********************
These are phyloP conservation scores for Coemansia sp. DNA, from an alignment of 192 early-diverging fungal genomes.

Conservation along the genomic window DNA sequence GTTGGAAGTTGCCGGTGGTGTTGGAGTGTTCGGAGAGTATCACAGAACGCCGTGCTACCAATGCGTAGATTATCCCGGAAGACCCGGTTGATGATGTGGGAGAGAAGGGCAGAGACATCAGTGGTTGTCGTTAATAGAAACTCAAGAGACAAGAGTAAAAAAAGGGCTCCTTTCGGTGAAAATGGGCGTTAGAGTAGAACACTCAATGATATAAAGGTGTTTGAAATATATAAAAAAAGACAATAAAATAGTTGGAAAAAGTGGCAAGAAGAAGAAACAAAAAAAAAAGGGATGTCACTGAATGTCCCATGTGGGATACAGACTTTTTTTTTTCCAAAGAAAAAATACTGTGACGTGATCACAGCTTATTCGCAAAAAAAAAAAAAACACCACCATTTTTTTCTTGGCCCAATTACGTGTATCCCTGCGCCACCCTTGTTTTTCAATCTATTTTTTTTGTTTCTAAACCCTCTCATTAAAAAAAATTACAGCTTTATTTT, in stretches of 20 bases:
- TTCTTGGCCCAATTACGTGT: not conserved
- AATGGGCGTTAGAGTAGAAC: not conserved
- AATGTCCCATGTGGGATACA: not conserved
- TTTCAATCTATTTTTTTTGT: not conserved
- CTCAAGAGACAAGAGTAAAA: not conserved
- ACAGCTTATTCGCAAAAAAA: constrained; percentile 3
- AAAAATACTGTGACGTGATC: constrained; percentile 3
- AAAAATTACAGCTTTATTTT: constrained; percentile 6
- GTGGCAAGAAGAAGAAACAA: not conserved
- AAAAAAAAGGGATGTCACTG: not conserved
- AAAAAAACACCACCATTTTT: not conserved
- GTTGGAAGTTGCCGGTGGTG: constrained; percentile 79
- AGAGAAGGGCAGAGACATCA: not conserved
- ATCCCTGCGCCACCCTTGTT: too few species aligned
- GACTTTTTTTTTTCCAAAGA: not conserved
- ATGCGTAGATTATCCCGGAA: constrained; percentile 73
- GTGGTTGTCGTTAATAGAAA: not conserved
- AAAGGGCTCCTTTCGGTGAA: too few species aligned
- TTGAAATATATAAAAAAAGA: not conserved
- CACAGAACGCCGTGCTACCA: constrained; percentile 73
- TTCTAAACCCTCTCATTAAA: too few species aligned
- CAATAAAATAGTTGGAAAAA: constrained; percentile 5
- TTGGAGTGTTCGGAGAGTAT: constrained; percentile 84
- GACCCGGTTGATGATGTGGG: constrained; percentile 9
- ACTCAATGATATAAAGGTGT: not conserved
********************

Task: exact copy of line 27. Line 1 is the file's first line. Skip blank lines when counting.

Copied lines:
- ACTCAATGATATAAAGGTGT: not conserved